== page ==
Optimal foraging theory predicts less diverse predator diets with a greater availability of preferred prey. This narrow diet niche should then be dominated by preferred prey, with implications for predator–prey dynamics and prey population ecology. We investigated lion (Panthera leo) diets in Hluhluwe–iMfolozi Park (HiP), South Africa, to assess whether lions in a site with a high density of preferred prey (prey species weighing 92–632 kg as estimated from a published meta-analysis) have a narrow diet, consisting primarily of preferred prey. HiP is a useful study site to investigate this prediction because it is a productive landscape (with a high density of prey) where lion-preferred prey constitutes up to 33% of the prey available to lions. Furthermore, to investigate whether lions in HiP exhibit sex-specific diets as documented in other southern African populations, we estimated male and female lion diets separately. We were specifically interested in testing whether traditional approaches of estimating lion diets at the population level mask sex-specific predation patterns, with possible implications for management of lions in small to medium-sized fenced reserves. Lions in HiP preferred larger prey species (63–684 kg) and had diets with a larger proportion of preferred prey than reported in an African-wide meta-analysis. However, despite the high density of preferred prey species, 36% of lion diets still consisted of typically non-preferred species such as nyala (Tragelaphus angasii). This finding suggests that lions in HiP maintain a degree of opportunism even when preferred prey are abundant. Therefore, abundant, non-preferred prey are likely to be an important resource for lion populations. Sex-specific differences in lion diets were evident in HiP, suggesting that estimation of lion resource use and carrying capacity should consider opportunistic hunting and sex-specific differences in lion diets.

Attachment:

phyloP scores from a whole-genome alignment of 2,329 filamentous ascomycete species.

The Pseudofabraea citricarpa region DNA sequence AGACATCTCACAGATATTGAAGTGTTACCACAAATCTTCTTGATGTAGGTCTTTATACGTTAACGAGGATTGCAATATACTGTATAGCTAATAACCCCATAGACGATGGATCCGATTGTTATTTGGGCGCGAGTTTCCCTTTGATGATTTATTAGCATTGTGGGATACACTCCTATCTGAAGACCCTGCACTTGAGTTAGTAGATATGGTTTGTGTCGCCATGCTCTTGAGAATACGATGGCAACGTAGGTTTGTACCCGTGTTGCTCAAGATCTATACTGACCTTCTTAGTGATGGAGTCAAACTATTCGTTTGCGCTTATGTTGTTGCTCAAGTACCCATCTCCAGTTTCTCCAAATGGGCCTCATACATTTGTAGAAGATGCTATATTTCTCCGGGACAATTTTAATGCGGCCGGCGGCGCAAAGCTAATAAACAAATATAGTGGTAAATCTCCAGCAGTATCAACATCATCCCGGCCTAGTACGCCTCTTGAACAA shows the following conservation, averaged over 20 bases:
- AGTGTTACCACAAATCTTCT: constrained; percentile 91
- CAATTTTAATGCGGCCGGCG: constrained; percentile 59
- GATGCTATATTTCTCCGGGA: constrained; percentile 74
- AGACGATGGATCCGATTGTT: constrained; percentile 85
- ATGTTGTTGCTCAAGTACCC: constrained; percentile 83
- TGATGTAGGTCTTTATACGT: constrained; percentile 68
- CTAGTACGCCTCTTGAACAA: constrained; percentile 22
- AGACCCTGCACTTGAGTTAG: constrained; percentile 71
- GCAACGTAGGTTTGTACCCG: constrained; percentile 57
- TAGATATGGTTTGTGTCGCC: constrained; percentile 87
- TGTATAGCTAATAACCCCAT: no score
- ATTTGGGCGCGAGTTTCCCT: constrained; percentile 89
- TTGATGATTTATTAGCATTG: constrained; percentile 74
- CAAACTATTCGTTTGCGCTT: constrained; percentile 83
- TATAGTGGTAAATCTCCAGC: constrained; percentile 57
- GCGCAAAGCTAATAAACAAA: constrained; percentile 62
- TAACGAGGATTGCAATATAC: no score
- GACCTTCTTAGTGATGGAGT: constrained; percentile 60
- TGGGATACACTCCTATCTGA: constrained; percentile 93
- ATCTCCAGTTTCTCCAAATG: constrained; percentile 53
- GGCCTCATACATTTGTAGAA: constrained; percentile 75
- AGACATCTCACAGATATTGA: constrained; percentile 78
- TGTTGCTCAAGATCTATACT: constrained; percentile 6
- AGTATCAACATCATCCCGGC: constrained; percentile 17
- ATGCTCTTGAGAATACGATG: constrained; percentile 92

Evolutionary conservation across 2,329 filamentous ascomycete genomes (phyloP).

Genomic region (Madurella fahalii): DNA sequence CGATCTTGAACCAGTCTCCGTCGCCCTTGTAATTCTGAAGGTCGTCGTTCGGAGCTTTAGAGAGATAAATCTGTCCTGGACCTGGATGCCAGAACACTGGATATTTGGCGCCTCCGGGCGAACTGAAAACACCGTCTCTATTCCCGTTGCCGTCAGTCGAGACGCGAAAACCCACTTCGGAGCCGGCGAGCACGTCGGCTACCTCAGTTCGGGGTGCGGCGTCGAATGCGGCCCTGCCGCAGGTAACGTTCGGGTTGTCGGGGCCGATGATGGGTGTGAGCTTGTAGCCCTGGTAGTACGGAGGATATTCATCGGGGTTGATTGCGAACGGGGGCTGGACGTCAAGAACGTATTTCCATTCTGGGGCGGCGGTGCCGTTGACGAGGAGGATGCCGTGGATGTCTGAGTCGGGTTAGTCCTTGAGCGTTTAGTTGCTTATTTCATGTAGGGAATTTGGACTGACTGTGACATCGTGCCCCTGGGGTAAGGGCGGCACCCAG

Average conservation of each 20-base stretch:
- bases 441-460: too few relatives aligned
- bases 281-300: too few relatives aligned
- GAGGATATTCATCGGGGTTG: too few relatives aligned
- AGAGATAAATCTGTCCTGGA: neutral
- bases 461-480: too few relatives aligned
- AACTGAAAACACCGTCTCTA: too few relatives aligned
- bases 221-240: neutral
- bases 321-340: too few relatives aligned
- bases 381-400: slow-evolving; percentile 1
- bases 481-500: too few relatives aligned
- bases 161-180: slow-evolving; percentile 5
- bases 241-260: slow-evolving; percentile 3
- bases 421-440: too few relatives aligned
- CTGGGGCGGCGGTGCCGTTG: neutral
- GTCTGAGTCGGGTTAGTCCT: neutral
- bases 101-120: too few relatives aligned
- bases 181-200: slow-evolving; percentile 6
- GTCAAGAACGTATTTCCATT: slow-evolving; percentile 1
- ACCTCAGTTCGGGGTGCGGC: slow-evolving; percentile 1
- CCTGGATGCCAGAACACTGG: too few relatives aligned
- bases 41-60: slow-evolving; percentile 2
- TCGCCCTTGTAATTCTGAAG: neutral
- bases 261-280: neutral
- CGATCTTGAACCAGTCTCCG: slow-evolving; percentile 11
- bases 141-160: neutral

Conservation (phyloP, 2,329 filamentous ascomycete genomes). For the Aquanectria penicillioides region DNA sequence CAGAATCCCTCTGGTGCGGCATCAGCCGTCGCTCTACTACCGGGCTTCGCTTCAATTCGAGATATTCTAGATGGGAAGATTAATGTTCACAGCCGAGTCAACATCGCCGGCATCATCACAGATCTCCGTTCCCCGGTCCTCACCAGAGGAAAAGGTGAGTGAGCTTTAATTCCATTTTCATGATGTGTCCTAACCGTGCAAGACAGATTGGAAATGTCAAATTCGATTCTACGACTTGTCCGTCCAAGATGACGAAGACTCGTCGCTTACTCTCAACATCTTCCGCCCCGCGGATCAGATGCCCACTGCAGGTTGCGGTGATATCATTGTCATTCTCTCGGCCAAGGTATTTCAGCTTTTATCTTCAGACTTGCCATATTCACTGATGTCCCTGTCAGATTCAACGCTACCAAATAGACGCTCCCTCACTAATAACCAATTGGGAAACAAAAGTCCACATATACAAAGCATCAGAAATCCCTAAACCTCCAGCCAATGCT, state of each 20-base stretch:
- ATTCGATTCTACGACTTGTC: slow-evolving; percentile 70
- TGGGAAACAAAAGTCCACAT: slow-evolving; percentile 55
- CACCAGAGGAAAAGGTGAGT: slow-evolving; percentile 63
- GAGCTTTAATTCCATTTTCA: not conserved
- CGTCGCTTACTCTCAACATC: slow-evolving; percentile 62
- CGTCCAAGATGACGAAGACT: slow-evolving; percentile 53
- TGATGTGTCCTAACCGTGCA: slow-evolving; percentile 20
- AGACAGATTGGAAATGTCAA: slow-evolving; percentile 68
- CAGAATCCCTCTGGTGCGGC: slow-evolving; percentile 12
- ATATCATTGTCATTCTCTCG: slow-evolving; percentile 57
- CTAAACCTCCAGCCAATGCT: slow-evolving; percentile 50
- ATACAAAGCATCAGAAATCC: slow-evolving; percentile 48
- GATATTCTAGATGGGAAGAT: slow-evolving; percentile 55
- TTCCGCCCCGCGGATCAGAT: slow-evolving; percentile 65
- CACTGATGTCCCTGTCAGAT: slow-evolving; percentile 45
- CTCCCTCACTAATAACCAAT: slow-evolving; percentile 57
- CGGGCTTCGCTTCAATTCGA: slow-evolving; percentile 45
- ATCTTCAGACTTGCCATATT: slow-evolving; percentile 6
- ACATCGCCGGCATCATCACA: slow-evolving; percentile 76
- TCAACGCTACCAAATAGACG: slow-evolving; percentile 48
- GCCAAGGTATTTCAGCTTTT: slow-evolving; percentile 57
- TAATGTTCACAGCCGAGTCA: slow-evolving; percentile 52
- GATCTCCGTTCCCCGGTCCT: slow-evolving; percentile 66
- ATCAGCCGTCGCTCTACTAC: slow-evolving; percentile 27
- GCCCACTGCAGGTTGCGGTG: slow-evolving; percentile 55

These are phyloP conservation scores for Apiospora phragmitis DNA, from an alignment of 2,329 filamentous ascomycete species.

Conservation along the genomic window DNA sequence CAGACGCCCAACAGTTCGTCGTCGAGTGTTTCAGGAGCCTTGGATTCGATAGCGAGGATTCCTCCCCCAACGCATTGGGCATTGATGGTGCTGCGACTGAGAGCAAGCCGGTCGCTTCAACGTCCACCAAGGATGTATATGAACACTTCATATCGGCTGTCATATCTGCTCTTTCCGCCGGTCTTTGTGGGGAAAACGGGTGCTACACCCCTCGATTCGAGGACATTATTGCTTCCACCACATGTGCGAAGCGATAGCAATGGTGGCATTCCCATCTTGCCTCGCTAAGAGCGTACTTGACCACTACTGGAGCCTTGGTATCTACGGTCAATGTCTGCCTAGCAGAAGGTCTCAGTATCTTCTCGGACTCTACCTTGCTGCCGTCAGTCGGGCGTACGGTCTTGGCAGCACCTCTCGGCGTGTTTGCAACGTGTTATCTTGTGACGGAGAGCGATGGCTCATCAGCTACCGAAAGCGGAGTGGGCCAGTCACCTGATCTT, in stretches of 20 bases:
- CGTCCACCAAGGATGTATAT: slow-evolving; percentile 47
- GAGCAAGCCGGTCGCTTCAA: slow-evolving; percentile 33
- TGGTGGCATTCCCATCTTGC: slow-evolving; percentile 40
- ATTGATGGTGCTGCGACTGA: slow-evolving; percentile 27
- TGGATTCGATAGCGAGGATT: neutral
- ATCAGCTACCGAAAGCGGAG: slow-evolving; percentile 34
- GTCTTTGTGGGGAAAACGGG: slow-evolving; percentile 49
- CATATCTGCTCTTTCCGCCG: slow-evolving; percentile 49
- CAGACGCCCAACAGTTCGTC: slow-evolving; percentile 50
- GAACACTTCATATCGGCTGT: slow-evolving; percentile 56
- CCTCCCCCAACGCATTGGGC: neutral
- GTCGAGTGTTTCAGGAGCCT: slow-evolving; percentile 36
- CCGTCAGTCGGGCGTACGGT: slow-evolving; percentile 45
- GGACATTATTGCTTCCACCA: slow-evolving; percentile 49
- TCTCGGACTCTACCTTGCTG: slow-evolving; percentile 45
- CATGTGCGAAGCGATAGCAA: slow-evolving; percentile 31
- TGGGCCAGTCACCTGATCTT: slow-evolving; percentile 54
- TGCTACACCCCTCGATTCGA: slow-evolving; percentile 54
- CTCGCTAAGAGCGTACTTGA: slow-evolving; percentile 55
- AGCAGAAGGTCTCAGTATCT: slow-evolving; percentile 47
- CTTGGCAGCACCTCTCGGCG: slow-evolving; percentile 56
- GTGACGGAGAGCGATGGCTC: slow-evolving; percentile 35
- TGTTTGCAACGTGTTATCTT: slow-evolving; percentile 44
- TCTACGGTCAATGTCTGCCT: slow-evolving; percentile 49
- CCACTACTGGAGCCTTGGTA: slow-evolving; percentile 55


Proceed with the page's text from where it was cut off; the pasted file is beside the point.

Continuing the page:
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We thank Ezemvelo KwaZulu–Natal Wildlife (EKZNW) for permission to work in Hluhluwe–iMfolozi Park and for providing the lion movement data (project permit number: E/5118/02). We thank Drs Dave Cooper and Birgit Eggers, the EKZNW veterinarians, for assistance in immobilising and sampling the lions.
This research was supported by the Centre for African Conservation Ecology, the Carnegie Institution for Science, the Andrew Mellon Foundation, the Claude Leon Foundation scholarship to E. Le Roux, the Swedish University of Agricultural Sciences, and a South African National Research Foundation Honours scholarship to T. Barnardo. Eleven of the telemetry collars and the field work associated with this project were funded by a grant from the Andrew Mellon Foundation to G.P. Asner. The remaining three telemetry collars were funded by a Marie Curie Grant held by J. Cromsigt (grant no. PCIG10-GA-2011-304128).
All applicable international, national, and/or institutional guidelines for the care and use of animals were followed.
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Communicated by: Rafał Kowalczyk
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Barnardo, T., Tambling, C.J., Davies, A.B. et al. Opportunistic feeding by lions: non-preferred prey comprise an important part of lion diets in a habitat where preferred prey are abundant. Mamm Res (2020). https://doi.org/10.1007/s13364-020-00481-3
- Panthera leo
- Opportunistic diets
- Sex-specific diets
- Prey preference
- Hluhluwe–iMfolozi Park